A proposed 7:1 ratio levee may reduce up to 6 acres of future public park area in East Palo Alto.
On April 22, 2022, the San Francisco Creek Joint Powers Authority published their Notice of Preparation (NOP) for the levees in East Palo Alto and Menlo Park. Here is PDF below in case the file location changes on their website after the publishing of this article.
The SFCJPA has good intentions in designing a new levee that will protect homes on the bayfront east side of East Palo Alto from being flooded during storms. While existing levees in the area have a 2:1 or 3:1 slope ratio, now the SFCJPA is proposing a much gentler 7:1 slope ratio because of these benefits listed on page 6 of the NOP:
The Project includes the creation of broad, gently sloped tidal marsh-upland transition zones (also referred to as horizontal levees), the ecological benefits of which include:
-Provision of high-tide refugia for the endangered salt marsh harvest mouse and California Ridgway’s rail, considered essential for the survival and recovery of these species;
-Provision of essential habitat for endangered marsh plants (e.g., salt marsh bird’s beak and California sea blight) and promotion of high plant and animal community diversity;
-Increased habitat diversity and biodiversity; and
-Accommodation of landward movement of tidal marsh with sea level rise.
Not mentioned in the text above is the logic that a gentler sloped levee will make it easier for animals to transition to higher land when the tide rises. Athletes "run or walk up steep slopes ranging between 10 degrees and 30 degrees" (Source). A 30 degree slope is a 3:1 ratio. A 10 degree slope is a 9:1 ratio. Imagine if you were an animal on the marsh while the tide was rising. Wouldn't it be easier to walk up a more gradual slope? That's the idea behind having a 7:1 slope.
Unfortunately, building such a gently sloped levee is inefficient in its use of land, and would result in land being taken away. Building a levee 18.2 feet high and then having a 7:1 slope ratio implies a total width on the bay side of 18.2 * 7 = 127.4 feet. In this drawing, the entire slope isn't 7:1 so it's actually around 50 feet in total that the new levee would be taking away. Either the San Francisquito Creek Joint Powers Authority would take away land from the protected marshland to build the slope, or they would take away land from private owners, specifically around 50 feet of land along the length of the levee.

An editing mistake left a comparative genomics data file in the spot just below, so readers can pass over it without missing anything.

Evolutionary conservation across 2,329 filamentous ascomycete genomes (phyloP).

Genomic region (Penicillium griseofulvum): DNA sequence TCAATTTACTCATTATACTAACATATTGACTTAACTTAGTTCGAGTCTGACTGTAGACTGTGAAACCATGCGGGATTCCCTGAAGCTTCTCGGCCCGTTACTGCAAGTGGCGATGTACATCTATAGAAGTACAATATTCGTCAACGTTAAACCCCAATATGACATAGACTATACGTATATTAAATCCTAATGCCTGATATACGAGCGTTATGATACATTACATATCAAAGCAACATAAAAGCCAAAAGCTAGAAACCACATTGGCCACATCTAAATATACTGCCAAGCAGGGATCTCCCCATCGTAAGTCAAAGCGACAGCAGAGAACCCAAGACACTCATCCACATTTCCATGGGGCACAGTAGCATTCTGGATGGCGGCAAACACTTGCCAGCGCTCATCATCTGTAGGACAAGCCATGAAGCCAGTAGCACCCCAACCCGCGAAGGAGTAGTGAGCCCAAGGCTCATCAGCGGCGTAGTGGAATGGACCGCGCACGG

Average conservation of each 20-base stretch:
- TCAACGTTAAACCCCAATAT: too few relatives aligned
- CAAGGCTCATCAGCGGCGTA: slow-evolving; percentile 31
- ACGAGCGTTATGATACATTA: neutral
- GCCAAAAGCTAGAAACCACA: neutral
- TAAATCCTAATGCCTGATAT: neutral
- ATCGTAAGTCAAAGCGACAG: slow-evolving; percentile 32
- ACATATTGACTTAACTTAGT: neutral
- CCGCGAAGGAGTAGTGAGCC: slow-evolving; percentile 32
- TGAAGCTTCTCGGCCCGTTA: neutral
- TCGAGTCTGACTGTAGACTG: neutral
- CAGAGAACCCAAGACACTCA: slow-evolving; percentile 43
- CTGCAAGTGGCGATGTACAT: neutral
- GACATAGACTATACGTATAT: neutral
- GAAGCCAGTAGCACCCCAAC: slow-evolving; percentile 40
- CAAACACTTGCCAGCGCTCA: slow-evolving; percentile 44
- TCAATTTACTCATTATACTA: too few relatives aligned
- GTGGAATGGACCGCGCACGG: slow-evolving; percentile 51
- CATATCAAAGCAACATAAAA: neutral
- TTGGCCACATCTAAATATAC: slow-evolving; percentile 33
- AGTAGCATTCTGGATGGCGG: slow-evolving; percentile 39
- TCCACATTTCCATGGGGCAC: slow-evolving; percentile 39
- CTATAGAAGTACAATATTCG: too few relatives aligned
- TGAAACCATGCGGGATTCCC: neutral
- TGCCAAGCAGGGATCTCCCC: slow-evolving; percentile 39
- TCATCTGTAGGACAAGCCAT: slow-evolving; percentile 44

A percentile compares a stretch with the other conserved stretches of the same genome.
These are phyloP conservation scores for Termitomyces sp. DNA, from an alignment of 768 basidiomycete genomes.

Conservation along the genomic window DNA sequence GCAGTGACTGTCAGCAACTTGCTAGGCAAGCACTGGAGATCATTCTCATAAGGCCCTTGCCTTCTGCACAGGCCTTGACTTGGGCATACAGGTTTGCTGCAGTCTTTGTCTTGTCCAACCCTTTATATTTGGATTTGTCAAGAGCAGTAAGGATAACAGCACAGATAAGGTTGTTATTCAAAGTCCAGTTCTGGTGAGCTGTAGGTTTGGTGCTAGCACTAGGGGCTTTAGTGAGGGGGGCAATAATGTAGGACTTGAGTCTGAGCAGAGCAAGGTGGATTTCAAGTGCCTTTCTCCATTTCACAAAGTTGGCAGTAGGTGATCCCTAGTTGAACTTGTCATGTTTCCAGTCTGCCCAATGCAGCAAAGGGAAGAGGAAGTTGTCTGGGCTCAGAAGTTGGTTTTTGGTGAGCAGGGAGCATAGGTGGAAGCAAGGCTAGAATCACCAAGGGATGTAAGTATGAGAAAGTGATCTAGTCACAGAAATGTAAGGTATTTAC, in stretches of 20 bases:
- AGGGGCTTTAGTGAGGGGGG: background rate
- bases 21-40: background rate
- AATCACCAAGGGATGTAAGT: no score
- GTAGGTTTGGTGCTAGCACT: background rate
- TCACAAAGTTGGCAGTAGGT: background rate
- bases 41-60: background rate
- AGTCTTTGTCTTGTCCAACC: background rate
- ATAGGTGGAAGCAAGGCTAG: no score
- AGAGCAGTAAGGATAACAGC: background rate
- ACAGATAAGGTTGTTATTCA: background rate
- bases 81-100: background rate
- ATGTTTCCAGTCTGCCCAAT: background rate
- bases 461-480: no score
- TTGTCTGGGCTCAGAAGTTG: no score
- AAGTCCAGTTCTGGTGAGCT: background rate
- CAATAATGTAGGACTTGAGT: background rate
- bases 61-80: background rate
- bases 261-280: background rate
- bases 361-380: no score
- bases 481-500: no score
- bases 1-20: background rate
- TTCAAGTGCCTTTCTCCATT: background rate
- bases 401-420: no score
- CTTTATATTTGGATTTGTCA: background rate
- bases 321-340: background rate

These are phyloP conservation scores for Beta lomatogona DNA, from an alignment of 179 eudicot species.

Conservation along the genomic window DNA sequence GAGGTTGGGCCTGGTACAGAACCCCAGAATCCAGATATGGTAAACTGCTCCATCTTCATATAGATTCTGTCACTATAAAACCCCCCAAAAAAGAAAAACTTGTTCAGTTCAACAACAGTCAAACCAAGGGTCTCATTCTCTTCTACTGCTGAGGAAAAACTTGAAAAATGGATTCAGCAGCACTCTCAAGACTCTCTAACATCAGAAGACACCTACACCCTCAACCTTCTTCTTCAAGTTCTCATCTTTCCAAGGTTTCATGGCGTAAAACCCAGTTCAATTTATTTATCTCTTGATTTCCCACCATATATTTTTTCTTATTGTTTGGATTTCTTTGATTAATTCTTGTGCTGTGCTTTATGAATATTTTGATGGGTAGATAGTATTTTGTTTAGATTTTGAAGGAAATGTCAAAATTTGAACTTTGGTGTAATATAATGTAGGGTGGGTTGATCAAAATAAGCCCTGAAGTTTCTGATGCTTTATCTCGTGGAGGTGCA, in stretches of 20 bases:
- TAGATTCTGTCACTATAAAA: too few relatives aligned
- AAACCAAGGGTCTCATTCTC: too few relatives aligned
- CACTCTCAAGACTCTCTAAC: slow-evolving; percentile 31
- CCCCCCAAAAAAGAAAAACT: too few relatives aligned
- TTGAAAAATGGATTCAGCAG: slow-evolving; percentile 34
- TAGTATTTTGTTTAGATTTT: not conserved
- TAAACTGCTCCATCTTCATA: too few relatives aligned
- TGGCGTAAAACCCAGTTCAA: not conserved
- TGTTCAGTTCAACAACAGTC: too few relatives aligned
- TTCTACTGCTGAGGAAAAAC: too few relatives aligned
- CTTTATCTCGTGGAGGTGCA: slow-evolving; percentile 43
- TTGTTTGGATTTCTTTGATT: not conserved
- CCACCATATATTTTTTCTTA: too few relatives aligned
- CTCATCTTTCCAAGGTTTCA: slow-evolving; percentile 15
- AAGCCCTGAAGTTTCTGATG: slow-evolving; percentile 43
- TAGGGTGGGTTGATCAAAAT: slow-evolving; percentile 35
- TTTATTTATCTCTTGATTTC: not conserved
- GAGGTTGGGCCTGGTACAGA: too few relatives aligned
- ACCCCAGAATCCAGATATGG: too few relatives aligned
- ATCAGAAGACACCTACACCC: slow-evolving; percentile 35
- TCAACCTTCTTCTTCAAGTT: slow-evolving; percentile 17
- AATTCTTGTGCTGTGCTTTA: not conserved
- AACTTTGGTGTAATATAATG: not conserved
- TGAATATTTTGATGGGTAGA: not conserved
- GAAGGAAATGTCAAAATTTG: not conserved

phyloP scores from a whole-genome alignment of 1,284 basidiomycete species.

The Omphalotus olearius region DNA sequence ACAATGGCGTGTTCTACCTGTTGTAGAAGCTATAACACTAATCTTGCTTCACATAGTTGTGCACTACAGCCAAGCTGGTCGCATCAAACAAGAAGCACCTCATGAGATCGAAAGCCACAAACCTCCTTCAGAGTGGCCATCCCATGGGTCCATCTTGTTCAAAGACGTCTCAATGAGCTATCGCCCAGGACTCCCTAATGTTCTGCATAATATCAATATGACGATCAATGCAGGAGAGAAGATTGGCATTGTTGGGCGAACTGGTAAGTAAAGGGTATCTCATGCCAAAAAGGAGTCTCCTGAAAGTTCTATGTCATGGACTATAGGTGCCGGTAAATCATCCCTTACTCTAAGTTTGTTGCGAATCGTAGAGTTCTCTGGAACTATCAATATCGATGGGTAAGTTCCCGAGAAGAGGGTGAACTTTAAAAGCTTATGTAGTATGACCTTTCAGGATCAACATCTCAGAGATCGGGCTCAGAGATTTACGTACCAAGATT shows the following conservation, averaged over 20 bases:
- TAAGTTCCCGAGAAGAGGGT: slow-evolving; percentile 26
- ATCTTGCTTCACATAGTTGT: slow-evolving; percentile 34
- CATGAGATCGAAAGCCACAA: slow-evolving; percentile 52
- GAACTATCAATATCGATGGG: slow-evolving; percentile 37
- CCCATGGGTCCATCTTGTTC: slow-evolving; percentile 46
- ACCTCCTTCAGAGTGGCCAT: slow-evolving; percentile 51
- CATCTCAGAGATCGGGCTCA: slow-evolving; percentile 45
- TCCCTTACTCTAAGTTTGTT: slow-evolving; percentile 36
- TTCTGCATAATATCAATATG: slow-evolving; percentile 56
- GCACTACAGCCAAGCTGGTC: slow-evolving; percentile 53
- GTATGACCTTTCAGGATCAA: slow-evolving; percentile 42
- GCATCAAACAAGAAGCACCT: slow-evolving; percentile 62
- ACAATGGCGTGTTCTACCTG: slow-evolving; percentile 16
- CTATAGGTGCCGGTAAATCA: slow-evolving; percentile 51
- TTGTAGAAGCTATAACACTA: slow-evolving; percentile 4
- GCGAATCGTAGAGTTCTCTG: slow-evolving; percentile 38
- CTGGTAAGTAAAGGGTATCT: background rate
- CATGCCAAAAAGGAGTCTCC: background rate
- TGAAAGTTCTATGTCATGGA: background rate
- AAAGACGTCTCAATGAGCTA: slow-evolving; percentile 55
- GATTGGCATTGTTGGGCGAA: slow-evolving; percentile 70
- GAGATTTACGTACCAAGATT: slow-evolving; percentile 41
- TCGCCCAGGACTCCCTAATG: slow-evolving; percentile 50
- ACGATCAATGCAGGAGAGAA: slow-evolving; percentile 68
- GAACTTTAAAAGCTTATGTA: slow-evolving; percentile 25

In Google Earth Pro, I've marked what 50 feet of lost land looks like on one segment of the San Francisco Bay Trail, in the yellow polygon.
Next, I did a back-of-the-envelope calculation and estimate that around 6.06 acres of potential park land would be removed by this flatter slope ratio. I got to this by multiplying the 5,280 (1 mile) linear feet of levee length south of Bay Road and multiplying it by 50 feet, which results in 264,000 sqft, or 6.06 acres.
This is a problem that 6 acres will be taken away because there are multiple parks proposed along this stretch. There are designs for the revamped Martin Luther King, Jr. Park. Harvest Properties has also proposed multiple public parks on their The Landing project. The parks are evidenced in their Major Application to the City of East Palo Alto, which is found on their Courbanize website on the bottom of the Info page. Part of the reason why only parks are proposed on these stretches of land is that the San Francisco Bay Conservation and Development Commission (BCDC) enforces a 100 foot shoreline band: structures cannot be built within 100 feet of the shoreline.
Some people might say that we can simply ask the developers to reduce their proposed building footprints; they are making enough money and can reduce their building footprint so that the parks that they create are the same size as before. In theory, this scenario could play outand the community would get the parks, and the smaller office buildings may align with a smaller approved Ravenswood Business District general plan of 2.8 or 3.3 million square feet. I would argue against this line of thought though because if developers cannot build as large, then they can also afford to give less concessions or improvements to the community.
In conclusion, I wanted to inform the community about the Notice of Preparation. I introduced the concept of the 7:1 levee slope ratio, and I provided a back-of-the-envelope calculation of the potential future parkland that could be lost from this newly proposed gentler sloped levee. I am advocating that the San Francisquito Creek Joint Powers Authority can consider the options of extending the levee into the marsh instead of taking private land, or that they consider negotiating the levee slope to be less gradual. Also, if you would like to learn more or get involved, there are meeting this week! Here is the flyer I received.